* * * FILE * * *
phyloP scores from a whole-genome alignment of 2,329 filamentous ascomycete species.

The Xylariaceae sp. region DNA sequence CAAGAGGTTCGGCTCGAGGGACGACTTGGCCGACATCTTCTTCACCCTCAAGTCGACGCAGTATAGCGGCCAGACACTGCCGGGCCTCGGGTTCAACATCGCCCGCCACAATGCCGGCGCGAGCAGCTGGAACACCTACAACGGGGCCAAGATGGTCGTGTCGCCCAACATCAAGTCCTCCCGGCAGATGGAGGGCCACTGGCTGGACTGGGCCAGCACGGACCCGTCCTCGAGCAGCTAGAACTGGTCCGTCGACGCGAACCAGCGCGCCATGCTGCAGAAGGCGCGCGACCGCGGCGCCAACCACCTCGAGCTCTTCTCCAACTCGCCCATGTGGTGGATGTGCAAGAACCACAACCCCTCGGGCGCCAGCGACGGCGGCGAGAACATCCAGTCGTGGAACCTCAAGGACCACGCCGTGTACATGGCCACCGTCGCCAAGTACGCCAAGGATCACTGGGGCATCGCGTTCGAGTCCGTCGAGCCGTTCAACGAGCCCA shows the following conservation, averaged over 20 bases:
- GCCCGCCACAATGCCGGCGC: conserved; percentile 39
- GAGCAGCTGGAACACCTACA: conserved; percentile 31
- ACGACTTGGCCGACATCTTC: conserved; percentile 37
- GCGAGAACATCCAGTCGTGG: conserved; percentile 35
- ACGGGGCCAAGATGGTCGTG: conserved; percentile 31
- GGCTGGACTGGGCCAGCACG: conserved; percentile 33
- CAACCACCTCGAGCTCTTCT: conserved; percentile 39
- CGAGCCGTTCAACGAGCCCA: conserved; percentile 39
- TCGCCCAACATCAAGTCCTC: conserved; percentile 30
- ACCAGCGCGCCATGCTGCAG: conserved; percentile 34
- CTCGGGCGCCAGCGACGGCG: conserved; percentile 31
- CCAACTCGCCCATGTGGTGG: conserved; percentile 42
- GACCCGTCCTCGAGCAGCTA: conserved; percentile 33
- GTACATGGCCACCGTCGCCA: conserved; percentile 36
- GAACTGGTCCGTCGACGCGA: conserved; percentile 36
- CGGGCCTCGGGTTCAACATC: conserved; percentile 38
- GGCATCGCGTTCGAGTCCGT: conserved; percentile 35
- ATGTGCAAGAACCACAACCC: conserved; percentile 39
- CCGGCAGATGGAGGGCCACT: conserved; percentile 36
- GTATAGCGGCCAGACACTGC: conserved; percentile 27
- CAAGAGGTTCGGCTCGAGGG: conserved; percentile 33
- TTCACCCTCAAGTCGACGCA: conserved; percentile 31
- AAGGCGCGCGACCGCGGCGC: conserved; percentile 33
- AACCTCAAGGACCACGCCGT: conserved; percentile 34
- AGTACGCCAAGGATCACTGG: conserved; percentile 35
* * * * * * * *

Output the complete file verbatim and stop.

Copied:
phyloP scores from a whole-genome alignment of 2,329 filamentous ascomycete species.

The Xylariaceae sp. region DNA sequence CAAGAGGTTCGGCTCGAGGGACGACTTGGCCGACATCTTCTTCACCCTCAAGTCGACGCAGTATAGCGGCCAGACACTGCCGGGCCTCGGGTTCAACATCGCCCGCCACAATGCCGGCGCGAGCAGCTGGAACACCTACAACGGGGCCAAGATGGTCGTGTCGCCCAACATCAAGTCCTCCCGGCAGATGGAGGGCCACTGGCTGGACTGGGCCAGCACGGACCCGTCCTCGAGCAGCTAGAACTGGTCCGTCGACGCGAACCAGCGCGCCATGCTGCAGAAGGCGCGCGACCGCGGCGCCAACCACCTCGAGCTCTTCTCCAACTCGCCCATGTGGTGGATGTGCAAGAACCACAACCCCTCGGGCGCCAGCGACGGCGGCGAGAACATCCAGTCGTGGAACCTCAAGGACCACGCCGTGTACATGGCCACCGTCGCCAAGTACGCCAAGGATCACTGGGGCATCGCGTTCGAGTCCGTCGAGCCGTTCAACGAGCCCA shows the following conservation, averaged over 20 bases:
- GCCCGCCACAATGCCGGCGC: conserved; percentile 39
- GAGCAGCTGGAACACCTACA: conserved; percentile 31
- ACGACTTGGCCGACATCTTC: conserved; percentile 37
- GCGAGAACATCCAGTCGTGG: conserved; percentile 35
- ACGGGGCCAAGATGGTCGTG: conserved; percentile 31
- GGCTGGACTGGGCCAGCACG: conserved; percentile 33
- CAACCACCTCGAGCTCTTCT: conserved; percentile 39
- CGAGCCGTTCAACGAGCCCA: conserved; percentile 39
- TCGCCCAACATCAAGTCCTC: conserved; percentile 30
- ACCAGCGCGCCATGCTGCAG: conserved; percentile 34
- CTCGGGCGCCAGCGACGGCG: conserved; percentile 31
- CCAACTCGCCCATGTGGTGG: conserved; percentile 42
- GACCCGTCCTCGAGCAGCTA: conserved; percentile 33
- GTACATGGCCACCGTCGCCA: conserved; percentile 36
- GAACTGGTCCGTCGACGCGA: conserved; percentile 36
- CGGGCCTCGGGTTCAACATC: conserved; percentile 38
- GGCATCGCGTTCGAGTCCGT: conserved; percentile 35
- ATGTGCAAGAACCACAACCC: conserved; percentile 39
- CCGGCAGATGGAGGGCCACT: conserved; percentile 36
- GTATAGCGGCCAGACACTGC: conserved; percentile 27
- CAAGAGGTTCGGCTCGAGGG: conserved; percentile 33
- TTCACCCTCAAGTCGACGCA: conserved; percentile 31
- AAGGCGCGCGACCGCGGCGC: conserved; percentile 33
- AACCTCAAGGACCACGCCGT: conserved; percentile 34
- AGTACGCCAAGGATCACTGG: conserved; percentile 35